9. Use the cron schedule “3 1 * * *” this says to run at 1:03am each day.

Creating our Daily Admin Dashboard

  1. You should still be within your Admin app, if not go back into it.
  2. Click Dashboards
  3. Click Add New
  4. Use the title “My-Daily-Admin”
  5. Click the Shared in App permissions tab
  6. Click Create Dashboard

Create the Splunk Login Activity Panel

  1. Click Edit->Edit Panels
  2. Click Add Panel
  3. Choose a title of “Splunk Web Login Activity (past 7 days)”
  4. Paste the following into the search field
    index=_internal sourcetype=splunk_web_service action=login | table _time, user, status, clientip | sort -_time
  5. Change the time range to last 7 days and click Add Panel to save it.
  6. I like to leave this one a statistics table visualization

Create the Active Forwarders panel

  1. Click Edit->Edit Panels
  2. Click Add Panel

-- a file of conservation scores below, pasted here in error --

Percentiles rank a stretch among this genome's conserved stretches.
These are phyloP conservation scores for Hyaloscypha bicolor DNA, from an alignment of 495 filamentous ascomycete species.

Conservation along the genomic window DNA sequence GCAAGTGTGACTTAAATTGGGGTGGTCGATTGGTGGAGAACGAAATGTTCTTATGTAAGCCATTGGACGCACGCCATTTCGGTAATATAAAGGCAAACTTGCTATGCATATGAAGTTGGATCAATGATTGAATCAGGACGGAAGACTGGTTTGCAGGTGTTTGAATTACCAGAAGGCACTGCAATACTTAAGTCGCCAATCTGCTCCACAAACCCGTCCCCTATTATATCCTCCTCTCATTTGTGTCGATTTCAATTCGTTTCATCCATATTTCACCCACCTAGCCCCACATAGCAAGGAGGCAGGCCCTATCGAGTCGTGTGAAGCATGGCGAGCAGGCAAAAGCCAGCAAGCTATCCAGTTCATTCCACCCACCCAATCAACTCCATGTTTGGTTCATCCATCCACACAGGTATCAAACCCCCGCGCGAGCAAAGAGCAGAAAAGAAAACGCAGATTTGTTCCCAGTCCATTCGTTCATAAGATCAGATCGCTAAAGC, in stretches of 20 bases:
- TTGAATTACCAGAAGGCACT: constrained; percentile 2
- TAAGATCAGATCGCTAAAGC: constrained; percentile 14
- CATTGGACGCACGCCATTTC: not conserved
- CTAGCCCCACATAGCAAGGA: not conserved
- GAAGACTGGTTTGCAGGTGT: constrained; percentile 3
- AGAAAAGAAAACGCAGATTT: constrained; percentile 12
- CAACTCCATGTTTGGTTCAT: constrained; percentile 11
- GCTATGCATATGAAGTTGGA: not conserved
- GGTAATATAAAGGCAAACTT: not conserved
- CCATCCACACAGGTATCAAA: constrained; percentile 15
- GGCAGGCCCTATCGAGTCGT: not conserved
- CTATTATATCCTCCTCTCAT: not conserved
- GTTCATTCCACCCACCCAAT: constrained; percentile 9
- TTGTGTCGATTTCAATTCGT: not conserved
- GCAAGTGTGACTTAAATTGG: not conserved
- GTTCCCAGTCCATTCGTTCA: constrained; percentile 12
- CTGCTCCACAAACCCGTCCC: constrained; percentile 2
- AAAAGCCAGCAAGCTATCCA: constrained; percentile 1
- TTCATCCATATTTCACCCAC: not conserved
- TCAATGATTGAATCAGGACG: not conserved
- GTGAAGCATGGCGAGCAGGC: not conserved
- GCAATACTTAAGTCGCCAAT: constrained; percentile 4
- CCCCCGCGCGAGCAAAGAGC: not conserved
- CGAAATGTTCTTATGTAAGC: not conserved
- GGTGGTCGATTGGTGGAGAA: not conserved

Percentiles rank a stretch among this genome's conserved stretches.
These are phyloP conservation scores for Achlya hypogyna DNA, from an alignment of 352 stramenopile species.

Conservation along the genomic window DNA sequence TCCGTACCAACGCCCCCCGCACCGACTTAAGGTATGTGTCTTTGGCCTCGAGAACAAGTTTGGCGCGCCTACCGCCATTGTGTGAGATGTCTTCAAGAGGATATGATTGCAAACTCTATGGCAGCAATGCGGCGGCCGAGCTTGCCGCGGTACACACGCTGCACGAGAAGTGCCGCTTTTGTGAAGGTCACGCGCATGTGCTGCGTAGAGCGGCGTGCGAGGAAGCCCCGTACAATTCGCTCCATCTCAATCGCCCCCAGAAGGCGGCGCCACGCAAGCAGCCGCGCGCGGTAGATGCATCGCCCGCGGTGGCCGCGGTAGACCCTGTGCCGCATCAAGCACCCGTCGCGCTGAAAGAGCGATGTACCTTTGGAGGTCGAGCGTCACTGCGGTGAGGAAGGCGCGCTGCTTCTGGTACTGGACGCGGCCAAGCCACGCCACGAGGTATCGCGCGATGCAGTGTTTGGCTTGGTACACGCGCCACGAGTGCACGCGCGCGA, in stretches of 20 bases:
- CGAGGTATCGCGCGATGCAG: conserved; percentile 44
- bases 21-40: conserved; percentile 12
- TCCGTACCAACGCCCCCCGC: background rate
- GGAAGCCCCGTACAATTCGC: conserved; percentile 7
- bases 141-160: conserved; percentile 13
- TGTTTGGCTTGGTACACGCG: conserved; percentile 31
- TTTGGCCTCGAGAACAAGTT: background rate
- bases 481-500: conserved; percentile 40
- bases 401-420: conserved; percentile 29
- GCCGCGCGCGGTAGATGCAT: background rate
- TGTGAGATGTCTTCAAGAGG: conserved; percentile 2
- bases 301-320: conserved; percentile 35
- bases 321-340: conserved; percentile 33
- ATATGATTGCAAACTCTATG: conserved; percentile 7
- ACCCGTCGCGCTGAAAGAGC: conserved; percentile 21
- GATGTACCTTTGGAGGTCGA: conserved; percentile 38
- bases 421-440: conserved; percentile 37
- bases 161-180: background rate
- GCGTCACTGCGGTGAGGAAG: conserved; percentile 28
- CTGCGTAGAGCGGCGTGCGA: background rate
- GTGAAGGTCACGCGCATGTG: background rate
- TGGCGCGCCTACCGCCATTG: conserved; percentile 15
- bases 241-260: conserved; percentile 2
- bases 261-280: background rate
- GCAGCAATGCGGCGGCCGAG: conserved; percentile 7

3. Choose a title of “Active Forwarders (past 7 days)”
  4. Paste the following into the search field
    index=_internal sourcetype=splunkd component="StatusMgr" | timechart span=1h dc(sourceHost) AS ActiveForwarders
  5. Change the time range to last 7 days and click Add Panel to save it.
  6. I like to use the area chart visualization for this one

Create the License Usage Week over Week panel

Note you need the Timewrap application installed for this one.

  1. Click Edit->Edit Panels
  2. Click Add Panel
  3. Choose a title of “License Usage (week over week)”
  4. Paste the following into the search field
    index=summary_license | timechart span=1d sum(b) AS bytes | eval GB=bytes/1024/1024/1024 | timechart span=1d sum(GB) | timewrap 1w
  5. Change the time range to last 3 weeks and click Add Panel to save it.
  6. I like to use the line chart visualization for this one